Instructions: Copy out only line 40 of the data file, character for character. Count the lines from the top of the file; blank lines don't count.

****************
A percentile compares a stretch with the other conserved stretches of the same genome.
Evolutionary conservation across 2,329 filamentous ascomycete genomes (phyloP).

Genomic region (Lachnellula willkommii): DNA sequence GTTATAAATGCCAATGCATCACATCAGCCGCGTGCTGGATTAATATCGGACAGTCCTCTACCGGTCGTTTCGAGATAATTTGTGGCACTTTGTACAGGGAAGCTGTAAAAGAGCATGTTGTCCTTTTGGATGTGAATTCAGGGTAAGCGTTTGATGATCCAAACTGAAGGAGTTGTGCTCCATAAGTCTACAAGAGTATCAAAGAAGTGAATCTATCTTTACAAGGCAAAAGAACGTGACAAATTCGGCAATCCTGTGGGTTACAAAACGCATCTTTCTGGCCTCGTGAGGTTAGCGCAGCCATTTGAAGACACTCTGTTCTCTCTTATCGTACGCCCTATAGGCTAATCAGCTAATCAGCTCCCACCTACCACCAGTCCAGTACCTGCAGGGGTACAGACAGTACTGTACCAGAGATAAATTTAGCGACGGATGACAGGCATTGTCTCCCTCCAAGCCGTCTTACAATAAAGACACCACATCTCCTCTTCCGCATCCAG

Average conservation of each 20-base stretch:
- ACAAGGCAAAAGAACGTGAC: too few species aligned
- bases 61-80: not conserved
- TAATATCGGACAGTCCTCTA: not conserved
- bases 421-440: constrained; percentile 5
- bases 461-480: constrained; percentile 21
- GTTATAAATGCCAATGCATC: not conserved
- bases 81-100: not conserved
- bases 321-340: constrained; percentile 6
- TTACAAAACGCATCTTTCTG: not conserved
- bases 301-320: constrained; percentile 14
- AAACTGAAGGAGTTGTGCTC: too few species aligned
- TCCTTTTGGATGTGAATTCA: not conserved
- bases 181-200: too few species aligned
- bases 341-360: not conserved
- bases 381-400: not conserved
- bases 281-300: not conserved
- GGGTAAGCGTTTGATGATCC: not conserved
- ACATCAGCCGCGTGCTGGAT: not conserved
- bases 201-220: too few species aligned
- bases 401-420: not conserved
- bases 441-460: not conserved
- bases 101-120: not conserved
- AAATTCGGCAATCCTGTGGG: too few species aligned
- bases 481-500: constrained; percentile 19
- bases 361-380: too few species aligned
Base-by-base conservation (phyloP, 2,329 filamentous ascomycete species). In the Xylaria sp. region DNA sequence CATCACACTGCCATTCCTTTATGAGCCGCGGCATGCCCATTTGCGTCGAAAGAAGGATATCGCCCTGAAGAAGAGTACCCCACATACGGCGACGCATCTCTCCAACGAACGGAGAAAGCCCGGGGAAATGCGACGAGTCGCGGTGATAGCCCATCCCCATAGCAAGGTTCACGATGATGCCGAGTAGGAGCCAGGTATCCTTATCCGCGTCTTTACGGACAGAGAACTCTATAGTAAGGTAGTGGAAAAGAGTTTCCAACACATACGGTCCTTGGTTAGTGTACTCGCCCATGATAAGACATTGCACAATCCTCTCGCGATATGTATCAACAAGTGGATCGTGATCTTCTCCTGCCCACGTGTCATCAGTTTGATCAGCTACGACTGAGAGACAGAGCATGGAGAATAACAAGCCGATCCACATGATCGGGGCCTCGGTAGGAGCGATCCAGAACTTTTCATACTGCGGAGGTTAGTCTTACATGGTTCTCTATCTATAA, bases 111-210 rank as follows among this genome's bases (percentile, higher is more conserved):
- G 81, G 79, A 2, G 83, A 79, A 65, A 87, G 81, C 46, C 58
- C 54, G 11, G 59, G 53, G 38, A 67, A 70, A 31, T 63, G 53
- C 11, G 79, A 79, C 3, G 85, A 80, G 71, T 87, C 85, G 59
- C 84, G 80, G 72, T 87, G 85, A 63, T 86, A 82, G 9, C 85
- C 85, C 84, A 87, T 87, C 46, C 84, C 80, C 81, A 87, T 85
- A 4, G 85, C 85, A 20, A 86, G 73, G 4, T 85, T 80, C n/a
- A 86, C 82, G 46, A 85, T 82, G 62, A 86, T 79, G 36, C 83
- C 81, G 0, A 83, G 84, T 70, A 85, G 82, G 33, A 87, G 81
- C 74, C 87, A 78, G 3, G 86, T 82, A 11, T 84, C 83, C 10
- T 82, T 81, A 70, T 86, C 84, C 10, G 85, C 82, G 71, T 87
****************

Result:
- T 82, T 81, A 70, T 86, C 84, C 10, G 85, C 82, G 71, T 87